A comprehensive coverage of the biological data space is necessary for drug discovery and related research. To achieve this, we have continuously expanded the repertoire of data types in TargetMine. Since the last major release, we have included within TargetMine new biological data associated with three major areas—drug-target interactions, gene-disease associations and biological mechanisms. The inclusions of these data types have offered deeper insights into gene-gene relations and have also enabled the users to perform more probing biological queries with TargetMine (Table 1). To enable the user to quickly and easily perform complex queries, TargetMine contains a library of ‘templates’ that consist of predefined queries with a simple form and description and are categorised by data types (Chen et al., 2011; Chen et al., 2016; Chen et al., 2019).

TABLE 1
www.frontiersin.org

Table 1 Key enhancements and updates in TargetMine since the last published iteration (2016).

KEGG Relations

KEGG (Kyoto Encyclopedia of Genes and Genomes) is a collective repository of genes, genomes, pathways, diseases and chemical compounds that provides a comprehensive mapping of the biological systems (Kanehisa et al., 2016). The relation element in KEGG typically specifies relationship between two entities (proteins and compounds) in KEGG pathways. KEGG relations largely correspond to signalling pathway maps and encode regulatory information such as ‘A activates B’, ‘A inhibits B’ and ‘A phosphorylates B’. The inclusion of KEGG relations is useful, since they often provide an additional context to interactions between gene products that are not always evident from standard PPI analysis. This integration has enabled the users to reconstruct probable signal transduction paths by performing queries such as ‘Given a pair of genes A and B, find an intermediate gene and relations from gene A to gene B’.1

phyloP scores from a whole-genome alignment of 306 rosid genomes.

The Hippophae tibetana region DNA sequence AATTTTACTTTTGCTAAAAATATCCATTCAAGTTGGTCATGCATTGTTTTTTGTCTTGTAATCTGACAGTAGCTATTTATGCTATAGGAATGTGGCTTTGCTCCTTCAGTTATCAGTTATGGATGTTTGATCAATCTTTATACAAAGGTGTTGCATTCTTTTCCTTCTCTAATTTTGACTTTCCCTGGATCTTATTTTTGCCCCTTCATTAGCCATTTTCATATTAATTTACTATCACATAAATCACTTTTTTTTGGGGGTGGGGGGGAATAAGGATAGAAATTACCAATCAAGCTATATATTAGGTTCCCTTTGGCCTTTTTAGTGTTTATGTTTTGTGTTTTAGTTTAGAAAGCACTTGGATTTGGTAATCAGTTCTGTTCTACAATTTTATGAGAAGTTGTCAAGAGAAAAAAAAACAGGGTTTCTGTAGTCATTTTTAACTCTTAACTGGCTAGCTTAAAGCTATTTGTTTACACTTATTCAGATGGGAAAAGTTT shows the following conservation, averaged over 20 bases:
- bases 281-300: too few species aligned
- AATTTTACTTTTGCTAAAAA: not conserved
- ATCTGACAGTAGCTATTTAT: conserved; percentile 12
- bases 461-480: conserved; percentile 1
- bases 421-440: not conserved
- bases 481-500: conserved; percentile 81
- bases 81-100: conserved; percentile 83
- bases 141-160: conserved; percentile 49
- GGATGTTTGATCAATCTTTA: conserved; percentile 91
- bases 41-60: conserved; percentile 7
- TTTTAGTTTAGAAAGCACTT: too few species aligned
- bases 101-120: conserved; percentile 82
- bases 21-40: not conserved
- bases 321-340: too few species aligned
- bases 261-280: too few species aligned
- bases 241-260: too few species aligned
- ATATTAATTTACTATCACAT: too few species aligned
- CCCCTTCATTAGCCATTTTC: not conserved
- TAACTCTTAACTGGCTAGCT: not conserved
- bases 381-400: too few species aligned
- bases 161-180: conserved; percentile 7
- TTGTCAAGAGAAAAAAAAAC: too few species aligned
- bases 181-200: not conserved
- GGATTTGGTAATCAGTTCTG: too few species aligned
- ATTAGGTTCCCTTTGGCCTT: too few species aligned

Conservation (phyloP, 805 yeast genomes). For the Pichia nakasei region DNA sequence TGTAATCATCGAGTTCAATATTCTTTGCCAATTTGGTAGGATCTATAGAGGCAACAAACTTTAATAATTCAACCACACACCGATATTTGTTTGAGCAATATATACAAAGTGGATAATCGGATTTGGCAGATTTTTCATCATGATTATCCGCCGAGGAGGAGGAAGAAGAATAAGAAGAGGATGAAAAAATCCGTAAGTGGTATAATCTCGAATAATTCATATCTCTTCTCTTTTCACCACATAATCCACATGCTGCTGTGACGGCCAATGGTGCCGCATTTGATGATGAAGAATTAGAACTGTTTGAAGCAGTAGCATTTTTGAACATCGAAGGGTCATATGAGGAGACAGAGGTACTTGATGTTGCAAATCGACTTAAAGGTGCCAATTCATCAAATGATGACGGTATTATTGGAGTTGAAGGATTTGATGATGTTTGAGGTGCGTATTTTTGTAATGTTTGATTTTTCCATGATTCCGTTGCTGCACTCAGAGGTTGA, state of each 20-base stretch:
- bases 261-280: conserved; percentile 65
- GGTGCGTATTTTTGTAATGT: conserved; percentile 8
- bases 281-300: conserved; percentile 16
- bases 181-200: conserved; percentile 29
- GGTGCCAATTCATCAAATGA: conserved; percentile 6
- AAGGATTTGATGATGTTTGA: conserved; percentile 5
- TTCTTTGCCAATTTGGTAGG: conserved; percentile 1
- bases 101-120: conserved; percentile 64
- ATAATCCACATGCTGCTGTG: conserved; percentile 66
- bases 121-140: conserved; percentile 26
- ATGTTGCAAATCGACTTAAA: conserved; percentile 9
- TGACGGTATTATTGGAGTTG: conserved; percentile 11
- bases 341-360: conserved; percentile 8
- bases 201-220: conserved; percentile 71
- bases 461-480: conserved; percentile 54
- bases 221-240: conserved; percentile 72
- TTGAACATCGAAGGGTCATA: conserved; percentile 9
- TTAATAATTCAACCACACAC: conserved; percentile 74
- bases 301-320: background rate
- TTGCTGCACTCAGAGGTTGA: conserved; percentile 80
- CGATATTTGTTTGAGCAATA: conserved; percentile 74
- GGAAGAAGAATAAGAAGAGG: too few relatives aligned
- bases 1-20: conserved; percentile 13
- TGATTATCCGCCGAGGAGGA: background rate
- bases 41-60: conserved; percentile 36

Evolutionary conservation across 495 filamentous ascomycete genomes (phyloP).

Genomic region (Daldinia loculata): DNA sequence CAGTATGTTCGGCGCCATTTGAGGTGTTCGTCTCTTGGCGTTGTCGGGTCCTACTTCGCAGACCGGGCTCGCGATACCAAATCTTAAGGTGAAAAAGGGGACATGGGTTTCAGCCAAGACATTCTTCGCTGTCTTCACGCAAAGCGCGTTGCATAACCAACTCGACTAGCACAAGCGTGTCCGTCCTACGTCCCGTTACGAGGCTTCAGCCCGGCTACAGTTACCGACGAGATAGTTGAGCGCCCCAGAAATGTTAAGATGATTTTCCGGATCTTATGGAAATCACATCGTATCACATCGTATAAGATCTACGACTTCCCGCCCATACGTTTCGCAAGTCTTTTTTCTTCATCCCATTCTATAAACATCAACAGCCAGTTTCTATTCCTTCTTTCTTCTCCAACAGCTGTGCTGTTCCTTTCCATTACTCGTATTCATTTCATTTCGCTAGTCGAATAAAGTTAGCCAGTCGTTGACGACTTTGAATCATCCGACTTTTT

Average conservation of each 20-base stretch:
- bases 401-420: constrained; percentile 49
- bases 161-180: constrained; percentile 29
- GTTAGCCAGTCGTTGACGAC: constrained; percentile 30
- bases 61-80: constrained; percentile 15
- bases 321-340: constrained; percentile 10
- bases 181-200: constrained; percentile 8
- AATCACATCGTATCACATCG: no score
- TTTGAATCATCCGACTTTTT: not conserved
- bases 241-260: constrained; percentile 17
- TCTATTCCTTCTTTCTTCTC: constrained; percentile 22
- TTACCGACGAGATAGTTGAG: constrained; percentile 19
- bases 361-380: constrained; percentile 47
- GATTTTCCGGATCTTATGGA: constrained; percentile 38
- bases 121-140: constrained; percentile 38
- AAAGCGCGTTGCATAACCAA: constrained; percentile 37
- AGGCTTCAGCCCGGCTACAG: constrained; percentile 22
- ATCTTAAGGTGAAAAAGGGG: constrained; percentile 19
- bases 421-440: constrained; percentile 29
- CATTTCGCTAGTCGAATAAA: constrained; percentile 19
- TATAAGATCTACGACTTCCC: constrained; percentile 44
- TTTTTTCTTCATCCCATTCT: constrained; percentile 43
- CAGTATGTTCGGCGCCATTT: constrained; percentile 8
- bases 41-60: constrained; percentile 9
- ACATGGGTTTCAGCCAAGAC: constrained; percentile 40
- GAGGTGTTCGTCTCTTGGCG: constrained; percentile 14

Post-Translational Modifications

Post-translational modifications (PTMs) are events that involve covalent addition of functional groups to proteins or their proteolytic processing during and after their biosynthesis. PTMs amplify the functional diversity of proteins and expand their influence over various cellular processes. Therefore, identifying and understanding PTMs help in a deeper understanding of cellular functions and in disease biology (Mnatsakanyan et al., 2018; Thygesen et al., 2018). We retrieved PTM associations from PhosphoSitePlus (Hornbeck et al., 2015), a knowledgebase of mammalian PTMs, and we carefully parsed the UniProt sequence annotation (features) that describe regions or sites of interest in proteins, to create an integrated repository of PTMs in TargetMine. The inclusion of PTMs in TargetMine enables the users to perform complex queries such as ‘Given a list of proteins, identify upstream kinases that may phosphorylate them’2 or ‘Given a protein and a specific residue position, identify any PTMs mapped to that residue’.3

KEGG Reactions Compound-Pathway Mappings